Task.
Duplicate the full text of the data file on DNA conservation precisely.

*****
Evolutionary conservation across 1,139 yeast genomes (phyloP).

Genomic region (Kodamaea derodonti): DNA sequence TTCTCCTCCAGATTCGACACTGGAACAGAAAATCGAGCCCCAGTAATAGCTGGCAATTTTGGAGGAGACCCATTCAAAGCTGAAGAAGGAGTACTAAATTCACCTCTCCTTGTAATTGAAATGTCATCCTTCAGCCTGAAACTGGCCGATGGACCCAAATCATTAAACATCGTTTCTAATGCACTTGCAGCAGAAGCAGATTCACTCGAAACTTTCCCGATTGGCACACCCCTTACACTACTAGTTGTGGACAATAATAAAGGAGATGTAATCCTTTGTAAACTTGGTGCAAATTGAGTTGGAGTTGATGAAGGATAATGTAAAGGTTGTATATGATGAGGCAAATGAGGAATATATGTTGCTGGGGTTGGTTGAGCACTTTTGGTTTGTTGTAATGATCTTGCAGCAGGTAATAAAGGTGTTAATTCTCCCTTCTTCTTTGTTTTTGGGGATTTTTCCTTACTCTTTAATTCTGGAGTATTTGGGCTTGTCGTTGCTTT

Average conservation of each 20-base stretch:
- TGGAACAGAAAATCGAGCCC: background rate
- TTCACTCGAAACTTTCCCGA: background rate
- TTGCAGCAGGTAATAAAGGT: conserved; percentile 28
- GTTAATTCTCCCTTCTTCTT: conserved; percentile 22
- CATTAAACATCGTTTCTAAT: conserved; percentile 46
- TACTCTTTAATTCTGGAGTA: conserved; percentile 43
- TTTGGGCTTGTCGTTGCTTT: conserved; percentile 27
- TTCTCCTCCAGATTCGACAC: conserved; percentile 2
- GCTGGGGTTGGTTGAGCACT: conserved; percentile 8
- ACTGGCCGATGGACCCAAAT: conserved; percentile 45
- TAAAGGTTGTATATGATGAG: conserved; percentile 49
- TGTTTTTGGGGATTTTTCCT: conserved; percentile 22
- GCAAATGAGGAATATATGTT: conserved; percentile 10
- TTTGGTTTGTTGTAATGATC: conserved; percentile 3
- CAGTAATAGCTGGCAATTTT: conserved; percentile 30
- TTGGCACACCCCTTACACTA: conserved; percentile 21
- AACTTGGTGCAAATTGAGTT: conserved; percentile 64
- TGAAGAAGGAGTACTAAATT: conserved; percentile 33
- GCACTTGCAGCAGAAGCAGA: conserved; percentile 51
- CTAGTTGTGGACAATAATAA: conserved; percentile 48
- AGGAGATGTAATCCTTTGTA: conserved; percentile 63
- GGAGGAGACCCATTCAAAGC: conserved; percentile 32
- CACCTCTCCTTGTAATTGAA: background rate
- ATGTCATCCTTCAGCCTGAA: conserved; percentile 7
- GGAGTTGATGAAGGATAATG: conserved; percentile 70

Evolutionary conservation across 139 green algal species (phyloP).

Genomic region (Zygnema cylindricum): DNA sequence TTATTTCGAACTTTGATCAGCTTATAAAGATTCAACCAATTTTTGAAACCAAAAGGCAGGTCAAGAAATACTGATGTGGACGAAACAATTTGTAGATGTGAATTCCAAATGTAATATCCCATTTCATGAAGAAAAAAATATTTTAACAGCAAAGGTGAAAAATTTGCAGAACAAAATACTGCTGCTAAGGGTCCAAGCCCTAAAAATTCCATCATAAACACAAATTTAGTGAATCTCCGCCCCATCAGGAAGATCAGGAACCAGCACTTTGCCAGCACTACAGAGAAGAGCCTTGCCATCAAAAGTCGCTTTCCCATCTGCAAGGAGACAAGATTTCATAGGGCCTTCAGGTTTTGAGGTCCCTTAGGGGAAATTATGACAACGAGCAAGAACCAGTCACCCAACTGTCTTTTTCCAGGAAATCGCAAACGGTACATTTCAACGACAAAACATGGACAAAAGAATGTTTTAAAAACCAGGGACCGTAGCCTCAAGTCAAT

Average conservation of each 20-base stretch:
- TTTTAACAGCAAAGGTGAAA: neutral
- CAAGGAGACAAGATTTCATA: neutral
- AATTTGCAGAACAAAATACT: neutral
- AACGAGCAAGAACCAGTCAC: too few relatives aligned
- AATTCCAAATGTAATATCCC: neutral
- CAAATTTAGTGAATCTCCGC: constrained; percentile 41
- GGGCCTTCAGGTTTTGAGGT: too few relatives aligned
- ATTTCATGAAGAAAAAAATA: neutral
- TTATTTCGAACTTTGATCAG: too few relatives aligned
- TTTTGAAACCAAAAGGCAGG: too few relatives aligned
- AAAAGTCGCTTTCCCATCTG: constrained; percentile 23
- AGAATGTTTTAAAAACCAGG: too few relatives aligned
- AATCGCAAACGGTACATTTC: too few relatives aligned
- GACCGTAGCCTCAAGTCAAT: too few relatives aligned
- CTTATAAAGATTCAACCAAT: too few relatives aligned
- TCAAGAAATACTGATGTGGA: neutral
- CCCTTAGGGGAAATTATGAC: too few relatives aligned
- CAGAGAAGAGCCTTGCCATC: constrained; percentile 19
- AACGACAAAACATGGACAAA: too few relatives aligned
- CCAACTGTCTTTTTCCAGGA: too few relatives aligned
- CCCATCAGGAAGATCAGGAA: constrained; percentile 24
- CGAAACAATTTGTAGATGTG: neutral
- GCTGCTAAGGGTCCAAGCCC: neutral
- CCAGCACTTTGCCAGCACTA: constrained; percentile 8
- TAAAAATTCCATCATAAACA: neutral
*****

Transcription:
Evolutionary conservation across 1,139 yeast genomes (phyloP).

Genomic region (Kodamaea derodonti): DNA sequence TTCTCCTCCAGATTCGACACTGGAACAGAAAATCGAGCCCCAGTAATAGCTGGCAATTTTGGAGGAGACCCATTCAAAGCTGAAGAAGGAGTACTAAATTCACCTCTCCTTGTAATTGAAATGTCATCCTTCAGCCTGAAACTGGCCGATGGACCCAAATCATTAAACATCGTTTCTAATGCACTTGCAGCAGAAGCAGATTCACTCGAAACTTTCCCGATTGGCACACCCCTTACACTACTAGTTGTGGACAATAATAAAGGAGATGTAATCCTTTGTAAACTTGGTGCAAATTGAGTTGGAGTTGATGAAGGATAATGTAAAGGTTGTATATGATGAGGCAAATGAGGAATATATGTTGCTGGGGTTGGTTGAGCACTTTTGGTTTGTTGTAATGATCTTGCAGCAGGTAATAAAGGTGTTAATTCTCCCTTCTTCTTTGTTTTTGGGGATTTTTCCTTACTCTTTAATTCTGGAGTATTTGGGCTTGTCGTTGCTTT

Average conservation of each 20-base stretch:
- TGGAACAGAAAATCGAGCCC: background rate
- TTCACTCGAAACTTTCCCGA: background rate
- TTGCAGCAGGTAATAAAGGT: conserved; percentile 28
- GTTAATTCTCCCTTCTTCTT: conserved; percentile 22
- CATTAAACATCGTTTCTAAT: conserved; percentile 46
- TACTCTTTAATTCTGGAGTA: conserved; percentile 43
- TTTGGGCTTGTCGTTGCTTT: conserved; percentile 27
- TTCTCCTCCAGATTCGACAC: conserved; percentile 2
- GCTGGGGTTGGTTGAGCACT: conserved; percentile 8
- ACTGGCCGATGGACCCAAAT: conserved; percentile 45
- TAAAGGTTGTATATGATGAG: conserved; percentile 49
- TGTTTTTGGGGATTTTTCCT: conserved; percentile 22
- GCAAATGAGGAATATATGTT: conserved; percentile 10
- TTTGGTTTGTTGTAATGATC: conserved; percentile 3
- CAGTAATAGCTGGCAATTTT: conserved; percentile 30
- TTGGCACACCCCTTACACTA: conserved; percentile 21
- AACTTGGTGCAAATTGAGTT: conserved; percentile 64
- TGAAGAAGGAGTACTAAATT: conserved; percentile 33
- GCACTTGCAGCAGAAGCAGA: conserved; percentile 51
- CTAGTTGTGGACAATAATAA: conserved; percentile 48
- AGGAGATGTAATCCTTTGTA: conserved; percentile 63
- GGAGGAGACCCATTCAAAGC: conserved; percentile 32
- CACCTCTCCTTGTAATTGAA: background rate
- ATGTCATCCTTCAGCCTGAA: conserved; percentile 7
- GGAGTTGATGAAGGATAATG: conserved; percentile 70

Evolutionary conservation across 139 green algal species (phyloP).

Genomic region (Zygnema cylindricum): DNA sequence TTATTTCGAACTTTGATCAGCTTATAAAGATTCAACCAATTTTTGAAACCAAAAGGCAGGTCAAGAAATACTGATGTGGACGAAACAATTTGTAGATGTGAATTCCAAATGTAATATCCCATTTCATGAAGAAAAAAATATTTTAACAGCAAAGGTGAAAAATTTGCAGAACAAAATACTGCTGCTAAGGGTCCAAGCCCTAAAAATTCCATCATAAACACAAATTTAGTGAATCTCCGCCCCATCAGGAAGATCAGGAACCAGCACTTTGCCAGCACTACAGAGAAGAGCCTTGCCATCAAAAGTCGCTTTCCCATCTGCAAGGAGACAAGATTTCATAGGGCCTTCAGGTTTTGAGGTCCCTTAGGGGAAATTATGACAACGAGCAAGAACCAGTCACCCAACTGTCTTTTTCCAGGAAATCGCAAACGGTACATTTCAACGACAAAACATGGACAAAAGAATGTTTTAAAAACCAGGGACCGTAGCCTCAAGTCAAT

Average conservation of each 20-base stretch:
- TTTTAACAGCAAAGGTGAAA: neutral
- CAAGGAGACAAGATTTCATA: neutral
- AATTTGCAGAACAAAATACT: neutral
- AACGAGCAAGAACCAGTCAC: too few relatives aligned
- AATTCCAAATGTAATATCCC: neutral
- CAAATTTAGTGAATCTCCGC: constrained; percentile 41
- GGGCCTTCAGGTTTTGAGGT: too few relatives aligned
- ATTTCATGAAGAAAAAAATA: neutral
- TTATTTCGAACTTTGATCAG: too few relatives aligned
- TTTTGAAACCAAAAGGCAGG: too few relatives aligned
- AAAAGTCGCTTTCCCATCTG: constrained; percentile 23
- AGAATGTTTTAAAAACCAGG: too few relatives aligned
- AATCGCAAACGGTACATTTC: too few relatives aligned
- GACCGTAGCCTCAAGTCAAT: too few relatives aligned
- CTTATAAAGATTCAACCAAT: too few relatives aligned
- TCAAGAAATACTGATGTGGA: neutral
- CCCTTAGGGGAAATTATGAC: too few relatives aligned
- CAGAGAAGAGCCTTGCCATC: constrained; percentile 19
- AACGACAAAACATGGACAAA: too few relatives aligned
- CCAACTGTCTTTTTCCAGGA: too few relatives aligned
- CCCATCAGGAAGATCAGGAA: constrained; percentile 24
- CGAAACAATTTGTAGATGTG: neutral
- GCTGCTAAGGGTCCAAGCCC: neutral
- CCAGCACTTTGCCAGCACTA: constrained; percentile 8
- TAAAAATTCCATCATAAACA: neutral